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So from my first view of the city to my last, Kraków was consistently a city of insuperable elegance, packed full of historical and architectural treasures which each of the innumerable visitors flooding into the city each year cannot help but admire. And admire I did, with photos aplenty of new art works inspired – Kraków will live long in my memory and surely require a return visit sometime very soon. But for now, in those last sweet moments before our departure home, there was just time for one last coffee alongside the Rynek Główny, perfectly poised to watch the hussle and bustle of the square; the horses and carts; the pigeons in flight, and the Majestic Mariacki stood over it all. The perfect ending to a perfect weekend.

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Check out my last batch of Kraków photos tomorrow. Until then…

All photos and written content are strictly the copyright of Nicholas de Lacy-Brown © 2013 and The Daily Norm. All rights are reserved. Unauthorized use and/or duplication of the material, whether written work, photography or artwork, included within The Daily Norm without express and written permission from The Daily Norm’s author and/or owner is strictly prohibited. 

A Weekend in Kraków | Mariacki Sunrise

Going to sleep in a hotel bedroom when you have a stunning view outside the window to enjoy is always difficult – shutting your eyes in sleep seems somehow treacherous and wasteful, when such an awe-inspiring sight is all yours, unprecluded, to be enjoyed for a series of days. And this was no more of a problem than at our hotel room in the Wentzl Hotel in Kraków, which afforded us such an incredible panorama over the full 200m width of the majestic Rynek Główny, that I never wanted to drag myself away from the window, even when sleep was beckoning. And all of this, as well as the sheer excitement of being in a completely new place, must have made me sleep uneasily. For every so often I would wake up and open my eyes – unable to resist the temptation to take another peek at that view, just to make sure it was still there.

While a few such glimpses were met with dark skies, when I awoke at around 6am, I was greeted with a view so beautiful that I find myself compelled to devote an entire post to it –  Kraków at 6am, the dark silhouette of the iconic Mariacka Basilica against a lightening pink sky – a view  in transition that just took my breath away, and had me jumping straight out of bed to take in every detail. For the exquisite details of Kraków’s architecture were not lost despite the early hour. Even in this low light, the architectural spectacle of the Mariacka’s elaborate spires were captured against the light sky; the delicate shapes, the balls and the flags becoming even more noticeable when seen in this flattened one dimensional silhouette.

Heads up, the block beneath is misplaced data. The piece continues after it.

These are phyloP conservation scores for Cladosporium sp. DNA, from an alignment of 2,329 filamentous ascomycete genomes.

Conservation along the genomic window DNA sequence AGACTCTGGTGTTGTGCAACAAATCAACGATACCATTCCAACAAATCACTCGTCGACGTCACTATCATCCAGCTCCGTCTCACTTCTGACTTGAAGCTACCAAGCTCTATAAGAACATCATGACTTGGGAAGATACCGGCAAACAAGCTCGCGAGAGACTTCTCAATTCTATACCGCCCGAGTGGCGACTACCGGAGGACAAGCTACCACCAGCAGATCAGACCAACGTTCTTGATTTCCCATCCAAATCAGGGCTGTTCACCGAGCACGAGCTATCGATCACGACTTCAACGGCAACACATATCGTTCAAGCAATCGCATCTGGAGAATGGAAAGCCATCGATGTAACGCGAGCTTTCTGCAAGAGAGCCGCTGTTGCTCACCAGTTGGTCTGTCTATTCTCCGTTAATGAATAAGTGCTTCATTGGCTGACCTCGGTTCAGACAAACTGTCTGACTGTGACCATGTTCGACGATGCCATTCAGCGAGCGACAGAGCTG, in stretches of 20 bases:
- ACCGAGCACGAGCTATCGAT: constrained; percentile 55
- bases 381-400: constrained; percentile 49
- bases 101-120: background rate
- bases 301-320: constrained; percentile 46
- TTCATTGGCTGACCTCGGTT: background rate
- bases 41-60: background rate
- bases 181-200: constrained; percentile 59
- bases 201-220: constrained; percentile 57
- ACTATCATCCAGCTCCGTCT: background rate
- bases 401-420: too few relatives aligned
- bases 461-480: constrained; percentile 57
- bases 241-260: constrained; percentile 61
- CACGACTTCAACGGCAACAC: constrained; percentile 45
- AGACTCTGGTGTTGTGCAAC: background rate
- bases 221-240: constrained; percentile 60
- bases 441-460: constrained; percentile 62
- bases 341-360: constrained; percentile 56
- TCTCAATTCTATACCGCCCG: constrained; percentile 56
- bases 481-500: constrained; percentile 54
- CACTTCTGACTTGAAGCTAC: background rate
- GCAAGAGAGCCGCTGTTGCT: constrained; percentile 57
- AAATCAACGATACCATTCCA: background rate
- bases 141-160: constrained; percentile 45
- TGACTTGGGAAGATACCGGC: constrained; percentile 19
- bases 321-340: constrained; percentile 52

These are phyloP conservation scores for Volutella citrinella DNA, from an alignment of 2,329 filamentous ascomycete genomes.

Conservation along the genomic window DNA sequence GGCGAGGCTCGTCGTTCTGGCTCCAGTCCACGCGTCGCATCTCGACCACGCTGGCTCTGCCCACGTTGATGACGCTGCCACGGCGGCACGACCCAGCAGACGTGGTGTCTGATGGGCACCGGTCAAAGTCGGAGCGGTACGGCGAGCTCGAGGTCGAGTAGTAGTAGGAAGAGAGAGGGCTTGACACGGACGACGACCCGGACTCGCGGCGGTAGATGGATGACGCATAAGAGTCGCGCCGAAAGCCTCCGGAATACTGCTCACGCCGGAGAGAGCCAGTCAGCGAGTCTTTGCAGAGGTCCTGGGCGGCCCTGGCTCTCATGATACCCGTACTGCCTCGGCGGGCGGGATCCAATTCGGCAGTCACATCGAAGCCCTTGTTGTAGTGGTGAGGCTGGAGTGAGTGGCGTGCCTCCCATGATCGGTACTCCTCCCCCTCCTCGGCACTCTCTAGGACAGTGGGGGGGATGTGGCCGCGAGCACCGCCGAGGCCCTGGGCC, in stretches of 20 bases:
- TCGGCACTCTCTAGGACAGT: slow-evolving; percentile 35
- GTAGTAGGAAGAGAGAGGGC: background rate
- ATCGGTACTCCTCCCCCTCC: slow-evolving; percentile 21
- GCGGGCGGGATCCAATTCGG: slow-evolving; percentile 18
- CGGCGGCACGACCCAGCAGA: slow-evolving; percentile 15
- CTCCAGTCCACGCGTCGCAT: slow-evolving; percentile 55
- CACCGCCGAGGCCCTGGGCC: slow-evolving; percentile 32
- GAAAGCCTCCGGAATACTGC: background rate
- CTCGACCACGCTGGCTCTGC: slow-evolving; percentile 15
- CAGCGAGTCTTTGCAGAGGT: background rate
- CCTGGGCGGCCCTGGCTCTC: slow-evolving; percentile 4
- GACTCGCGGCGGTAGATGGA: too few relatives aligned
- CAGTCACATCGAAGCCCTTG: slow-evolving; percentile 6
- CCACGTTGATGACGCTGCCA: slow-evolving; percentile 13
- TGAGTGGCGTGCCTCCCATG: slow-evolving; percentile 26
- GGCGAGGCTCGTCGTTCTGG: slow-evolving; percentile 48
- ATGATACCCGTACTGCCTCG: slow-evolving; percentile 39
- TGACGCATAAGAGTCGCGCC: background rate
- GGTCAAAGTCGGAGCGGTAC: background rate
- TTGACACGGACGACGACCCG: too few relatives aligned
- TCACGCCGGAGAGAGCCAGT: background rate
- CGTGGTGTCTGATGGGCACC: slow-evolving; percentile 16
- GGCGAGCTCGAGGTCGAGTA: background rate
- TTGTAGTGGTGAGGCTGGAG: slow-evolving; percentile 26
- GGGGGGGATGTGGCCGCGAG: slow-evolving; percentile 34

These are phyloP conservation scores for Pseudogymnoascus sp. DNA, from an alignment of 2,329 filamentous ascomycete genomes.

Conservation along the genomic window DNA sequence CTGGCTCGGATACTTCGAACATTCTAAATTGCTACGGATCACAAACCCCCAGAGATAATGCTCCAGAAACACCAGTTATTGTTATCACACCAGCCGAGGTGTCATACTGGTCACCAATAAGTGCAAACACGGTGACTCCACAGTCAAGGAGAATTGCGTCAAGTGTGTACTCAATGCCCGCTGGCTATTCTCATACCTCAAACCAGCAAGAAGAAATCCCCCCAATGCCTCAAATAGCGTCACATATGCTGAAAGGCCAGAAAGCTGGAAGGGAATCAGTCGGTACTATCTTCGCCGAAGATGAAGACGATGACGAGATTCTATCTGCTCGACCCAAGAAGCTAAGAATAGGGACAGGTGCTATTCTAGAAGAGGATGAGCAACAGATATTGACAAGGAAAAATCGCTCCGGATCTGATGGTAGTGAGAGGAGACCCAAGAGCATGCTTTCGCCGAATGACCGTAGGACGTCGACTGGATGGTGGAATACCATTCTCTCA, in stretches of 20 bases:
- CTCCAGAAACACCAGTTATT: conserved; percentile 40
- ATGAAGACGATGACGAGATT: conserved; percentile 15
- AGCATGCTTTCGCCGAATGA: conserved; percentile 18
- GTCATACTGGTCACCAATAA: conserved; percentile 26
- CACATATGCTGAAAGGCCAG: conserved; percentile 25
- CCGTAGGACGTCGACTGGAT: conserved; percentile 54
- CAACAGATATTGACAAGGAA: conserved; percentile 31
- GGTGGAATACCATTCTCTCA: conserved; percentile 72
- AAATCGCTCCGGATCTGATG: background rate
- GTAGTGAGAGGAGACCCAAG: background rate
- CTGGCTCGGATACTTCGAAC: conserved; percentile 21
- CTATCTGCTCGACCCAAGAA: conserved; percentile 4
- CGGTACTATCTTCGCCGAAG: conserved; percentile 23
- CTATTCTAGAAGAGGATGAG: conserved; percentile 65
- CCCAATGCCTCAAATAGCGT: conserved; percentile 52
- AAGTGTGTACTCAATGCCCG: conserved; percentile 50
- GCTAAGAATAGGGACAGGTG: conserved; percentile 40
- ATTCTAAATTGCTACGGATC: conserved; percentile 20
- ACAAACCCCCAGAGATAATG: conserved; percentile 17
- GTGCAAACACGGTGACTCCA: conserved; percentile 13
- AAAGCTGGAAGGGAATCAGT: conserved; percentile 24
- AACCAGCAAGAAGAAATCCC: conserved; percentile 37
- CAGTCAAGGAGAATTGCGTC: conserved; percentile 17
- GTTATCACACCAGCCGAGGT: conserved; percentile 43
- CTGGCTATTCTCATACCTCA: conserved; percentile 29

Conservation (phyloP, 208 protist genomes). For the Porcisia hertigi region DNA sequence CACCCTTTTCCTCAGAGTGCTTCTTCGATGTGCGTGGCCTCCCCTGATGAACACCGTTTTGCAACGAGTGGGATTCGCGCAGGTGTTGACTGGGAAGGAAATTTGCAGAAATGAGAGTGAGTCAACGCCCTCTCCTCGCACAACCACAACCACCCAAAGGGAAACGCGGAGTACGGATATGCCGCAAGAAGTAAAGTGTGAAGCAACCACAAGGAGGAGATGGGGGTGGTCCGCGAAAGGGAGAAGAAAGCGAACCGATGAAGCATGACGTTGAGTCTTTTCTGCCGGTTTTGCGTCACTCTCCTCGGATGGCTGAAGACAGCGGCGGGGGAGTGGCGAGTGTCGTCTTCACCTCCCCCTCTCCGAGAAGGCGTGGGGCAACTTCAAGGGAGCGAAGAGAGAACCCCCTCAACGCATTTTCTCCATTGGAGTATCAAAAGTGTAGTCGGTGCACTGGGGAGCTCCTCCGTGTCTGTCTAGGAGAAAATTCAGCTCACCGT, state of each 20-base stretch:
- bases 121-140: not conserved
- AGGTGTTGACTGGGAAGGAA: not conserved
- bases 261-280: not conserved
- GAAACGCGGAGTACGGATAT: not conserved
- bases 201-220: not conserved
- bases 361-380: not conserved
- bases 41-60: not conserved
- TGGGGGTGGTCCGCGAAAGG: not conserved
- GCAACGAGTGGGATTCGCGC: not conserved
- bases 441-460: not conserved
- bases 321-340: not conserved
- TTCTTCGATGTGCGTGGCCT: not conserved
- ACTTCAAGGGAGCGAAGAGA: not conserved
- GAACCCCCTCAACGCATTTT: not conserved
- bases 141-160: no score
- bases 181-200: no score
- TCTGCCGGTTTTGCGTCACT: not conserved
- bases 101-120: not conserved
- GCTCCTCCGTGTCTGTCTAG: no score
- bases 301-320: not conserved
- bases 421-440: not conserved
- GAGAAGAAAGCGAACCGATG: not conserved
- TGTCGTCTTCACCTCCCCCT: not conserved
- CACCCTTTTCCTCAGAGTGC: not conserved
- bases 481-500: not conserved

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What made the view, and my experience of it at this time even more special was first of all seeing the city, otherwise a bustling centre of tourism and a magnet for international students (who attend the famous Jagiellonian University) so quiet and tranquil, with just a few street sweepers already setting up the square for the influx of visitors due that morning, but also for my being able to hear, so clearly through the crisp morning air, the sound of the Hejnalista trumpet player ring out across the square.

The Hejnalista is a trumpet player who, every hour, 24/7 (yes, even through the night), plays the “Hejnal” – a short tune which is played on a single trumpet from the windows of the Mariacki Church lookout tower, once in each direction, north south east and west across the city. The tradition, which is one of Kraków’s most unique and defining customs, recognises the 13th century attempted invasion of the city by the Tartars. The watchman who was on duty that night had noticed a group of Tartars approaching the city ready to invade, prompting him to blow a loud, clear warning on his trumpet to alert the inhabitants of Kraków. Just at that moment, and wanting to stop him from scuppering their invasion, the Tartars shot the watchman in the throat. While the city was saved, the watchman died from his wound. The Hejnal tune which is played today finishes abruptly at the end of the melody, marking the moment in which the watchman was struck by the arrow in mid-play. It’s a touching legend, and a charming tradition, which really added magic to my awakening that morning, as I watched Kraków slowly lighten against the rosy pink sky.

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I leave you with my photos of that beautiful morning – undoubtedly some of my favourite shots of the city.

All photos and written content are strictly the copyright of Nicholas de Lacy-Brown © 2013 and The Daily Norm. All rights are reserved. Unauthorized use and/or duplication of the material, whether written work, photography or artwork, included within The Daily Norm without express and written permission from The Daily Norm’s author and/or owner is strictly prohibited.